The Next Normal: Putting People First

With vaccinations underway around the world, albeit at varying depth and pace, the contours of our post-pandemic world are gradually taking shape. And there has been plenty of speculation about what this new world might look like. Is the office passé? Is e-commerce replacing brick-and-mortar stores? Are classrooms moving online? Is your family practitioner now an AI? Though timely, these questions conceal the crux of it all: the people imperative.

For leaders across sectors and industries the post-pandemic period is an opportunity to put people first. Their motivation for doing so need not be philanthropy, but the realization that all business—our propensity to “truck, barter, and exchange”—is intrinsically interpersonal. Leaders across organizations can leverage relationships in at least three ways.

First, no matter how compelling your strategy, execution will determine its merits. And to execute, you need people with hard and soft skills conducive to delivering products or services that reflect or exceed the standards customers or clients have come to expect. For leaders, this means having to think hard and continuously about which qualities and capabilities their people must have for the organization to remain competitive. Without a people compass, hit-or-miss hiring takes hold and then adversely impacts the bottomline.

Second, your organization is only as good as people say it is. Whatever you are offering, how your customers or clients judge your ability to meet their wants and needs defines the reputation and determines the trajectory of your organization. It does not matter whether their views are right or wrong; all that counts are their perceptions and your commitment to ensuring these perceptions are favorable. The hospitality industry knows better than most that perceptions can make or break a business. Customer is king.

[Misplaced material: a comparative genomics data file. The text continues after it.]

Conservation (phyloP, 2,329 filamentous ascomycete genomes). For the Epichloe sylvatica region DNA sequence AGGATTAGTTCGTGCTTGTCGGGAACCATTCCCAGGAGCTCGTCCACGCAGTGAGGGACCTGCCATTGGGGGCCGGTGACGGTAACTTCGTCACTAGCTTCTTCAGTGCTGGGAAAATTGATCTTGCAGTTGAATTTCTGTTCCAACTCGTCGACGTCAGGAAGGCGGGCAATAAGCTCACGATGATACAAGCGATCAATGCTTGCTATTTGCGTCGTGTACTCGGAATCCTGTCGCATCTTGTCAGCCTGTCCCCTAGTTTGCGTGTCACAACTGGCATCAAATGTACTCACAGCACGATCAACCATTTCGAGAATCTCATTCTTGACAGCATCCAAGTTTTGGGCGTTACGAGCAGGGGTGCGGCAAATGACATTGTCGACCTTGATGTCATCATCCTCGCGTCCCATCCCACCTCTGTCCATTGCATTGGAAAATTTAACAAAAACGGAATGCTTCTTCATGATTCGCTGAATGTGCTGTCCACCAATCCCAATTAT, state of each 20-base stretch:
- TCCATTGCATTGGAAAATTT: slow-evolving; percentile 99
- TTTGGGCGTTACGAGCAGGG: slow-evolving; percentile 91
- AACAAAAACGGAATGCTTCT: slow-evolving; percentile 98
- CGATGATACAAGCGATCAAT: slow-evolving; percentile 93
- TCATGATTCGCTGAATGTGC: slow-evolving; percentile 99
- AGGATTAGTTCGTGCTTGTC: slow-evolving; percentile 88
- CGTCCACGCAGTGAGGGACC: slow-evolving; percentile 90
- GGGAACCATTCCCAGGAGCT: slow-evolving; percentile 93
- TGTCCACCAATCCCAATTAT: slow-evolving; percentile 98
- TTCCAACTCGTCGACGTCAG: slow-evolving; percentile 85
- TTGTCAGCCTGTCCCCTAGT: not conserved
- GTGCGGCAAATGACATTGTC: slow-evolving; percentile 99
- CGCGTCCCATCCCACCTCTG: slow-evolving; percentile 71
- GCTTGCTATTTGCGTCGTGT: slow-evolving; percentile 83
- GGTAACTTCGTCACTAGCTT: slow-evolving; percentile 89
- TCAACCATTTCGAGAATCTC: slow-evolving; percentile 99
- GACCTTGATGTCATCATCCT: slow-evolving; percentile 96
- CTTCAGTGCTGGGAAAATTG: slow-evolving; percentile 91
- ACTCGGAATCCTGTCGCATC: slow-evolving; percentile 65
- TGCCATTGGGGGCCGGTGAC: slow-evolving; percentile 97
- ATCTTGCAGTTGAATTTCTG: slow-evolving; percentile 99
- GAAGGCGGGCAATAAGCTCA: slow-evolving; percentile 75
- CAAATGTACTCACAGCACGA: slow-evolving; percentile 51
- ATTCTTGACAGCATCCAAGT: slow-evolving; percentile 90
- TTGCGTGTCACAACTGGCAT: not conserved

Third, the more integrated your organization, the greater its potential. Businesses employ and impact people; they are part and parcel of society—long gone are the days of shareholder capitalism. Employers and employees have obligations towards each other, and organizations cannot operate in isolation. Marketeers instrumentalize this truism, creating stories around products or services that appeal to shared values, fears, and aspirations, creating communities to romanticize the old interplay of demand and supply.

In a nutshell, people determine delivery, performance, and value. Putting them first greatly increases the odds of success across these three dimensions and distinguishes organizations that subsist from those that thrive. But, rooted in the Industrial Revolution, most organizations are hardwired to put output first and people second. Communications consultants can support organizations with reversing their setup by helping crystalize their brand identity to fine-tune hiring; effectively position their brand to shape perceptions; and curate experiences that bring brands to life, thus, making integrated operations a reality.

Meanwhile, communications consultancies also need to embrace change. Providing strategic counsel in an ever more complex, interconnected world calls for professionals who are versed in clients’ operations, understand the external stakeholder landscape, and have the tools to cut through the clutter. The lines between management consulting, strategic communications and marketing will continue to blur, increasing competition in the near term and giving rise to agencies steeped in all three worlds in the medium term.

The pandemic continues to remind us of the complex relationships between individuals and society, and—amid the sophistication of science and technology—of the  fact that people are the motor of civilization and business alike. Embracing this reality enables leaders and organizations to distinguish themselves for their own sake and for that of the communities of which they are an integral part. Time to put people first!